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Restaurant wins challenge to law used during dining ban

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The attorney general’s office said it was reviewing the decision.

A judge in northern Michigan has ruled in favor of a restaurant in a challenge to a law that was used to stop indoor dining during the pandemic in 2020.

A portion of the law that gives sweeping authority to the state health department is unconstitutional, Otsego County Judge Colin Hunter said on Jan. 13.

Hunter’s decision is limited to Otsego County in the northern Lower Peninsula. But if appealed to a higher court by the attorney general’s office, the case could set a precedent across Michigan.

A Gaylord restaurant, the Iron Pig Smokehouse, was fined $5,000 in 2020 for allowing indoor dining, despite a state prohibition. The health department said it was trying to reduce the spread of COVID-19 around Michigan.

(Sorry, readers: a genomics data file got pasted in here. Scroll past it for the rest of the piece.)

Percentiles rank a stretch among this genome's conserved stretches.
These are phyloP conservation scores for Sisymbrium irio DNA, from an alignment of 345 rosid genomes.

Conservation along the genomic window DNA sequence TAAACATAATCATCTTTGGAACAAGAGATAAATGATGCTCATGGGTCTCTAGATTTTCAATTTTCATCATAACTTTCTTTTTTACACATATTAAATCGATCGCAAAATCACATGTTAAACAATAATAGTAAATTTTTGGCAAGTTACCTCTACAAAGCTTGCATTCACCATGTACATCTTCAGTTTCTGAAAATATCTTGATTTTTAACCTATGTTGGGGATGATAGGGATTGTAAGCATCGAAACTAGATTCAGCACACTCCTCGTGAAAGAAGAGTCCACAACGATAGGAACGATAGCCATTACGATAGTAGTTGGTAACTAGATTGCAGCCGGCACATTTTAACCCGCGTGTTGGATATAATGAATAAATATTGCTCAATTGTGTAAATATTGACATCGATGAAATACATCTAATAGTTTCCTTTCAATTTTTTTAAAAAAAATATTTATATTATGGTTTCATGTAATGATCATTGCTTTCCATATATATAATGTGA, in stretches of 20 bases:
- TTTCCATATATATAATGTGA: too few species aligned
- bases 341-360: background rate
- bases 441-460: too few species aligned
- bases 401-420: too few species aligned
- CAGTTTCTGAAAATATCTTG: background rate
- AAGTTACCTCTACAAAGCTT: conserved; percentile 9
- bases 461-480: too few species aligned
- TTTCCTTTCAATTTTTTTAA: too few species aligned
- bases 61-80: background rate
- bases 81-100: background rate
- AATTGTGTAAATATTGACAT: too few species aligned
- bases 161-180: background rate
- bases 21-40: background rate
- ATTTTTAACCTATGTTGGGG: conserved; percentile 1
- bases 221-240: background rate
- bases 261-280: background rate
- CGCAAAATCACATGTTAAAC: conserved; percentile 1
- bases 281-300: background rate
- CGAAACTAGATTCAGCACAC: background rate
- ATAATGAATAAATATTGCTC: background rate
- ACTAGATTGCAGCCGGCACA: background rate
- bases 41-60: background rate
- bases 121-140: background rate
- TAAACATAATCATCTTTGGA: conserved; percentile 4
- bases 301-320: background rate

But Hunter said the law cited by the state to restrict dining was too broad.

“The director possesses free rein to exercise a substantial part of our state and local legislative authority — including police powers — for an indefinite period of time, limited only by the director’s determinations that an epidemic exists and that his actions are necessary,” the judge said.

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